Sign up ×
Server Fault is a question and answer site for system and network administrators. It's 100% free, no registration required.

I'm running on server A (Source):

dd bs=16M if=/dev/sda|bzip2 -c|nc 19000

On server B (Destination):

nc -l -p 19000|bzip2 -d|dd bs=16M of=/dev/sdb

Do I need to see some progress somewhere? (Server's A /dev/sda is 50GB)

I've been waiting for 20 minutes, still both are running, how can I know that its really transferring data / etc?

share|improve this question

6 Answers 6

up vote 8 down vote accepted

Send the dd process a USR1 signal:

$ dd if=/dev/urandom of=/dev/null &
[1] 977
$ kill -USR1 977
274647+0 records in
274646+0 records out
140618752 bytes (141 MB) copied, 17.3286 s, 8.1 MB/s
share|improve this answer
I usually do killall -USR1 dd – Sean Reifschneider Mar 8 '11 at 10:17

¿have you tried pv?

dd bs=16M if=/dev/sda|bzip2 -c| pv | nc 19000
nc -l -p 19000| pv | bzip2 -d| dd bs=16M of=/dev/sdb

good luck!

share|improve this answer

Check the man page for dd on your OS, but is should support a USR1 signal which will give you a progress check. If you know the pid of you process, just send it a "kill -USR1 $pid" and it will show you how far it is.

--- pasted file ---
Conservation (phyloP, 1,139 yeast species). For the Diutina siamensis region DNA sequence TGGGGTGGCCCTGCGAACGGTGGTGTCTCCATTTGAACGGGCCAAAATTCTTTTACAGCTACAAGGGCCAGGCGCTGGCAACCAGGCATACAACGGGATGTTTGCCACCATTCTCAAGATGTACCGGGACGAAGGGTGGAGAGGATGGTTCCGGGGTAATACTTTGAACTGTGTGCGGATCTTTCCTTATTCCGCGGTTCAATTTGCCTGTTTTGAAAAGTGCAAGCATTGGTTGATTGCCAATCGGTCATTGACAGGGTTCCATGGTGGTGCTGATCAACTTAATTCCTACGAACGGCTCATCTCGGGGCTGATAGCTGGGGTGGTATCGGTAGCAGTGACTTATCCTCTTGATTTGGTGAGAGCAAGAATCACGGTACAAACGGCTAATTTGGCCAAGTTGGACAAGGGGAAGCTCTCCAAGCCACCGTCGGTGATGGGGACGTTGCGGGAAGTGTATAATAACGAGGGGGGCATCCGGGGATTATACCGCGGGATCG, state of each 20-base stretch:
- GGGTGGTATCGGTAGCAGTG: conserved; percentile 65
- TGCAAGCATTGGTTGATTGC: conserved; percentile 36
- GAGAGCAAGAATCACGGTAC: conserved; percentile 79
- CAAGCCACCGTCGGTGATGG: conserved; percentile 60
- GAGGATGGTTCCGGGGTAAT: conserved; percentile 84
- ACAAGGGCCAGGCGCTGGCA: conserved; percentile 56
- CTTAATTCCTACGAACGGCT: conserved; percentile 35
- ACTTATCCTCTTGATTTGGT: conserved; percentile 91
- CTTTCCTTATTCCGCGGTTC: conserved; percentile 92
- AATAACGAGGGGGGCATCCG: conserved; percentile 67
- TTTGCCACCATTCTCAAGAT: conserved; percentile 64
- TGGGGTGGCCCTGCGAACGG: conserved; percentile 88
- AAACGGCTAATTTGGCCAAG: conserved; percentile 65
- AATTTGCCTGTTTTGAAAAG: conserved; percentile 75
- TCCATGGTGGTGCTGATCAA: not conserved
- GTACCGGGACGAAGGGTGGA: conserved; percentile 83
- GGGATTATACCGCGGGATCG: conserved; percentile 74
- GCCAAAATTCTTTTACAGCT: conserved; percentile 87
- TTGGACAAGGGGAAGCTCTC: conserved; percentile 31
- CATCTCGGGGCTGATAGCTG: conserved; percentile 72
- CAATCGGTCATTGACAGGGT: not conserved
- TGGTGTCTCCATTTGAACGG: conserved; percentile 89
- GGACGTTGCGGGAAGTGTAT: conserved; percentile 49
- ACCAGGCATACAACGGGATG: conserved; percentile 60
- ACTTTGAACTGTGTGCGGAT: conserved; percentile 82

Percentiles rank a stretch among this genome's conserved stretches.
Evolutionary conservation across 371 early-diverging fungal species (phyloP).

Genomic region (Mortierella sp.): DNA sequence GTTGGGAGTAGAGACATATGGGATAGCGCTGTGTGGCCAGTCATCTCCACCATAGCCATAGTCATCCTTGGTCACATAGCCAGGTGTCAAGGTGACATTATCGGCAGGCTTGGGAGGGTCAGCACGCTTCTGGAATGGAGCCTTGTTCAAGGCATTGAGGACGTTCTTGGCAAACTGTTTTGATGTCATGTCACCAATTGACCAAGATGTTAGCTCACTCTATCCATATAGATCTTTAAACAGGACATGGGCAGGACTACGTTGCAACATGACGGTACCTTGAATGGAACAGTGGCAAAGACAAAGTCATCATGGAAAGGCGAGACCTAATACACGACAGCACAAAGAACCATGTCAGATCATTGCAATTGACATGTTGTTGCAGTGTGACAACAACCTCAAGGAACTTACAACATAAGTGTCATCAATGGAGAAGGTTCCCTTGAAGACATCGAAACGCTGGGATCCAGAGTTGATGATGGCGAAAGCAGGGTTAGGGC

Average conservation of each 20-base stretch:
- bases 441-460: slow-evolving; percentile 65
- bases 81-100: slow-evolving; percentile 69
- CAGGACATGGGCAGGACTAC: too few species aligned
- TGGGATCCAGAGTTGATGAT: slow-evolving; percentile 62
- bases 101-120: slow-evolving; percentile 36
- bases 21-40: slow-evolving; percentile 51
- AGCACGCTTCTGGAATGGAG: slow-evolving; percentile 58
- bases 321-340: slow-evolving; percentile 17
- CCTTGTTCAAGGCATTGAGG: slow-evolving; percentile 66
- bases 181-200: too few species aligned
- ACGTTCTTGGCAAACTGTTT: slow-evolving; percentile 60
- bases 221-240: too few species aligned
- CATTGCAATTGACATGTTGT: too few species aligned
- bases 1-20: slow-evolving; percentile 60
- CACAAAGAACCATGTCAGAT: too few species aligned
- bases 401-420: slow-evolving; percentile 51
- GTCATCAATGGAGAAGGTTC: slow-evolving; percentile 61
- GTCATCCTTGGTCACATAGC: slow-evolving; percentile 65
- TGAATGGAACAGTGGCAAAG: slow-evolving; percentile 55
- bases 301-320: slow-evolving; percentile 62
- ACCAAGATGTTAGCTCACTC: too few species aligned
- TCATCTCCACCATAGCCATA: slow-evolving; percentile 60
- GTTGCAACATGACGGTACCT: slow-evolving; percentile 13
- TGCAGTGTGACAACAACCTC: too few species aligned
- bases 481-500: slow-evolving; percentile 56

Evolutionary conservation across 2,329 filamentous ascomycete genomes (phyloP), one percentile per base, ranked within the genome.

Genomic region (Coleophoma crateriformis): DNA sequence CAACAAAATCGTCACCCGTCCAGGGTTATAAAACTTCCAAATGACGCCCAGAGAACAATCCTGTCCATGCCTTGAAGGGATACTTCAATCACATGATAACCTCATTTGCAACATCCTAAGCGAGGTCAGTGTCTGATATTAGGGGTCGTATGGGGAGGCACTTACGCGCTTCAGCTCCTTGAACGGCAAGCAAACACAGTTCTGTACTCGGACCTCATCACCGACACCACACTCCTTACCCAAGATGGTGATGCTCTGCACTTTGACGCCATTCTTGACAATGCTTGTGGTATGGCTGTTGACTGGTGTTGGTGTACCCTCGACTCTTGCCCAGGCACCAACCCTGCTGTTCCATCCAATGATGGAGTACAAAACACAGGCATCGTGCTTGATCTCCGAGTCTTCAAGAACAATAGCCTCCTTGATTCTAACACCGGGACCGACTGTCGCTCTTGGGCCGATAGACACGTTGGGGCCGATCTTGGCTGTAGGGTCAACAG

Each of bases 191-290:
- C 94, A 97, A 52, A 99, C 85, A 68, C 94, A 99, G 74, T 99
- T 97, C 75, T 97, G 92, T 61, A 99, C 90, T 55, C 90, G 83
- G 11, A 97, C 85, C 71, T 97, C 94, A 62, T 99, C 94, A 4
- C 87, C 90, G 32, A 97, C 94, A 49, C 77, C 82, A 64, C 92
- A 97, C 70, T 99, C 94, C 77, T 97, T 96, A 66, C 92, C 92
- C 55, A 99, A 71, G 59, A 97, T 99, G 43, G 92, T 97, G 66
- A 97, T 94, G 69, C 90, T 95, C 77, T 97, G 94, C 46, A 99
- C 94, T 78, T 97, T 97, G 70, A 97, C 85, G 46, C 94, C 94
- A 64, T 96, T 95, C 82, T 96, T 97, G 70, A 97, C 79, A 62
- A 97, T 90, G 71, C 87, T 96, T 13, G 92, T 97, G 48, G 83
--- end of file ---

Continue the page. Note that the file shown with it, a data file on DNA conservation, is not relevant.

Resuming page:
share|improve this answer

Find the PID of the process that you want to check the I/O for in your case the dd on server b would be a good place to look then

cat /proc/<PID>/io

look at the value for wchar which should be the bytes written value.

For future reference you can insert pv into one (or both) of the pipes and it will tell you how much data has passed through it.

dd bs=16M if=/dev/sda|bzip2 -c|pv|nc 19000
225MB 0:04:48 [ 799kB/s] [                    <=>                            ]
share|improve this answer

You can use iftop to see network traffic or iotop to see IO usage.

share|improve this answer

watch -d -n 1 ifconfig on server B. It will highlight all received traffic (RX packets/bytes). Don't count on the accuracy of the values if you're using a 32-bit distribution (you still can see if it's still working).

share|improve this answer

Your Answer


By posting your answer, you agree to the privacy policy and terms of service.

Not the answer you're looking for? Browse other questions tagged or ask your own question.